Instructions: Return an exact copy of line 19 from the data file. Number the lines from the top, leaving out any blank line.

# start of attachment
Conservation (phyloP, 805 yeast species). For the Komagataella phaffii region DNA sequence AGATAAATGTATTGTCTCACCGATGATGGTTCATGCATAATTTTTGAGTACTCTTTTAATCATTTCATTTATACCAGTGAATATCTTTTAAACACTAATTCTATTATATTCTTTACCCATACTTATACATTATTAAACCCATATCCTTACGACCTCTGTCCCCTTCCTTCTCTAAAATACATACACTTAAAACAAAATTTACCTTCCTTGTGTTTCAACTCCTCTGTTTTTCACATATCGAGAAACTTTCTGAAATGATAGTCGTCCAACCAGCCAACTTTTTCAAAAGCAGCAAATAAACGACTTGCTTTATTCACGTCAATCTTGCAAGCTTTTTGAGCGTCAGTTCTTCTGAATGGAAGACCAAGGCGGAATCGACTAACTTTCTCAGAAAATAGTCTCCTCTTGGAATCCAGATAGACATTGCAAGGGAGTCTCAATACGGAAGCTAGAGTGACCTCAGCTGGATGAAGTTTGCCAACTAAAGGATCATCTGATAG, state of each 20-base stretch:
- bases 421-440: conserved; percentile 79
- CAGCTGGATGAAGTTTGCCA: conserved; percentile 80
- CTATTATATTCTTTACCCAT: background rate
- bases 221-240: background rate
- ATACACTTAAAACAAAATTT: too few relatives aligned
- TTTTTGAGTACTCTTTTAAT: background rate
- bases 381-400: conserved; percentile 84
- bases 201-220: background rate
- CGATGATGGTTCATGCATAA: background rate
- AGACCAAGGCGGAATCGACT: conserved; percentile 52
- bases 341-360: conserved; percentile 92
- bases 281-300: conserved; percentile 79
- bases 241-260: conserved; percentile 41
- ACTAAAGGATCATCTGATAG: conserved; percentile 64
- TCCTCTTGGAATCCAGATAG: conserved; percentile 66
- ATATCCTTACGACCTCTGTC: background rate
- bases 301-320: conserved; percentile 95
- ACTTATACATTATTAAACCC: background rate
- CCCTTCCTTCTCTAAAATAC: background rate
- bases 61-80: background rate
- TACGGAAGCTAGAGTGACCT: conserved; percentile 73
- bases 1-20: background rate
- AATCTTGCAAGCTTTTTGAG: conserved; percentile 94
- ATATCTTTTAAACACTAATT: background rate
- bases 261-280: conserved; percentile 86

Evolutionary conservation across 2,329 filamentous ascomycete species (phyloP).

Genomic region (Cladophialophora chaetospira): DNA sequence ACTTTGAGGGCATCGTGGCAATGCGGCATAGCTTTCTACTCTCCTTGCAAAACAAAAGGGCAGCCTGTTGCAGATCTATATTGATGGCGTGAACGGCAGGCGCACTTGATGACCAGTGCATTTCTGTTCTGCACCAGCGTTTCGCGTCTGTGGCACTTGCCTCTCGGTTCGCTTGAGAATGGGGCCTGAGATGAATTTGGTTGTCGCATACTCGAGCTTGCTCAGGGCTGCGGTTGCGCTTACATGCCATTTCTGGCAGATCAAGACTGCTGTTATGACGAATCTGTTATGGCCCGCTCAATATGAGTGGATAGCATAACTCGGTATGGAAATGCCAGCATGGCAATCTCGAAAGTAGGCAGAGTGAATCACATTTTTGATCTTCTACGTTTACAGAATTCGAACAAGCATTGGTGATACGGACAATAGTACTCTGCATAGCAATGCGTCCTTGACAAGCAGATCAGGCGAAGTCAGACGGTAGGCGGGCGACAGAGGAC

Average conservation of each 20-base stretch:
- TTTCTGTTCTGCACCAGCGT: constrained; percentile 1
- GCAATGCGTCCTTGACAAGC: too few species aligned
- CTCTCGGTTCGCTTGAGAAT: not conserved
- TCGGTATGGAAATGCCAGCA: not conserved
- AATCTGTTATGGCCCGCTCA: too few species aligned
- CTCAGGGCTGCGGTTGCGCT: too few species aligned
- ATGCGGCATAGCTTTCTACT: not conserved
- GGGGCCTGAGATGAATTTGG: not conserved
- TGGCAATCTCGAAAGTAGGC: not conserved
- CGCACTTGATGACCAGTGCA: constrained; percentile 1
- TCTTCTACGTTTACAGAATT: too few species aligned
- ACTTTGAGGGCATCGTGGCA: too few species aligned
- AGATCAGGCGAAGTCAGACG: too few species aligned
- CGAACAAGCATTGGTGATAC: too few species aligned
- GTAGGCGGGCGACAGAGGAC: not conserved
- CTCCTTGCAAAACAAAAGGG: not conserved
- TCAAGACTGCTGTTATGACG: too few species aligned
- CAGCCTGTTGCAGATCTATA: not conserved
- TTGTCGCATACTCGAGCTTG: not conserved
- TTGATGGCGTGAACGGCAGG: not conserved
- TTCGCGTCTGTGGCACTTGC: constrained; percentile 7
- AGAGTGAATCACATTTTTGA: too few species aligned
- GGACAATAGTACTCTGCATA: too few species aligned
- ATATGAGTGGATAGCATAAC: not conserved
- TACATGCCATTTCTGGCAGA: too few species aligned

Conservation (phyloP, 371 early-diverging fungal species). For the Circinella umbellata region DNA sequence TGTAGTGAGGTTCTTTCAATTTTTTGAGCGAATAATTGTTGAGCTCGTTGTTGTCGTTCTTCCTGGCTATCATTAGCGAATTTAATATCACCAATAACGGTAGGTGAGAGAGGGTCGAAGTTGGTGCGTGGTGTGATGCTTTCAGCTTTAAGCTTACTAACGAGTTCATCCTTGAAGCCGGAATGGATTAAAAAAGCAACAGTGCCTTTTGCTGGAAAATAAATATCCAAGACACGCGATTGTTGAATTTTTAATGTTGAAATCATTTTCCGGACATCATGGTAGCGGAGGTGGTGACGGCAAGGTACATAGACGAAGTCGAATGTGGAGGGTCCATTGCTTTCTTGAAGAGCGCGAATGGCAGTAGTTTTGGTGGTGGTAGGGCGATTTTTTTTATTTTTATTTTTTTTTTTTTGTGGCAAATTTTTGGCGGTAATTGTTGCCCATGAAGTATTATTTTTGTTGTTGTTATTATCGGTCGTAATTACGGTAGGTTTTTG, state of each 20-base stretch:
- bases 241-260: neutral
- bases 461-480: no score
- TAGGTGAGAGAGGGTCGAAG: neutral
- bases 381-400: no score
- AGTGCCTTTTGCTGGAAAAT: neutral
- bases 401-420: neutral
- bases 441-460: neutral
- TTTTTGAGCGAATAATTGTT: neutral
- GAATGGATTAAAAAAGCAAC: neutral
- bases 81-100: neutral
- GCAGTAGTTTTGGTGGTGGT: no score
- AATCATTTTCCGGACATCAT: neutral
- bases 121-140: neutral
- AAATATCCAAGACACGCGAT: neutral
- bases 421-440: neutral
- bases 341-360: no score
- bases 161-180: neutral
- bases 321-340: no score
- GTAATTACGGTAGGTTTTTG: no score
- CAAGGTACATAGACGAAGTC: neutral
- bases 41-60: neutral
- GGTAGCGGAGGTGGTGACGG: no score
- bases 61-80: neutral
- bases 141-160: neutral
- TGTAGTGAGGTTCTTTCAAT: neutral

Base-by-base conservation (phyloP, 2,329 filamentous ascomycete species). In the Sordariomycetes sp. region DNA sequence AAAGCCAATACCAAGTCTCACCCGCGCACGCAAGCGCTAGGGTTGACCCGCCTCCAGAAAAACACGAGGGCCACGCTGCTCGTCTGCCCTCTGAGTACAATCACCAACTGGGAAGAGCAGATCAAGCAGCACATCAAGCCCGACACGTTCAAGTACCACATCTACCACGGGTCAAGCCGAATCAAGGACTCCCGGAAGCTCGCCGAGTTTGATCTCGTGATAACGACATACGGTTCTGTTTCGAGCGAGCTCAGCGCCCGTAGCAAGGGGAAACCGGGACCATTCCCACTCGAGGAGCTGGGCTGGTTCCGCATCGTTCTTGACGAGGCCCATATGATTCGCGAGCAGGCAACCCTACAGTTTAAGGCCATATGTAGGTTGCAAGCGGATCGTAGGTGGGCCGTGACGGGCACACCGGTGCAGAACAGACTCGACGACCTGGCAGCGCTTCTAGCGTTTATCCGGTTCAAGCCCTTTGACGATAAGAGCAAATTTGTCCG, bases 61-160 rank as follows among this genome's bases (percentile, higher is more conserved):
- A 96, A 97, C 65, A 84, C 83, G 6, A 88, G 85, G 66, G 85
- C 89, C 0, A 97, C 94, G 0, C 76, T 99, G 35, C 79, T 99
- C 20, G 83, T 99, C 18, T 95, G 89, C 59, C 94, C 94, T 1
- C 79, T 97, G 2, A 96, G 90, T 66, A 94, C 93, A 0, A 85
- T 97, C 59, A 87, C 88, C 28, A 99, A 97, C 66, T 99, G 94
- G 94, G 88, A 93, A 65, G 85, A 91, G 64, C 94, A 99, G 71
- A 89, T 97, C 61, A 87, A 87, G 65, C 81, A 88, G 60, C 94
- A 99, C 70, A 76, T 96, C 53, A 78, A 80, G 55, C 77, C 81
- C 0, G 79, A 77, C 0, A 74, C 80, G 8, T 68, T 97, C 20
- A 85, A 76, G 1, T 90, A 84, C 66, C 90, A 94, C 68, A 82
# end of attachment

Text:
- ACTTATACATTATTAAACCC: background rate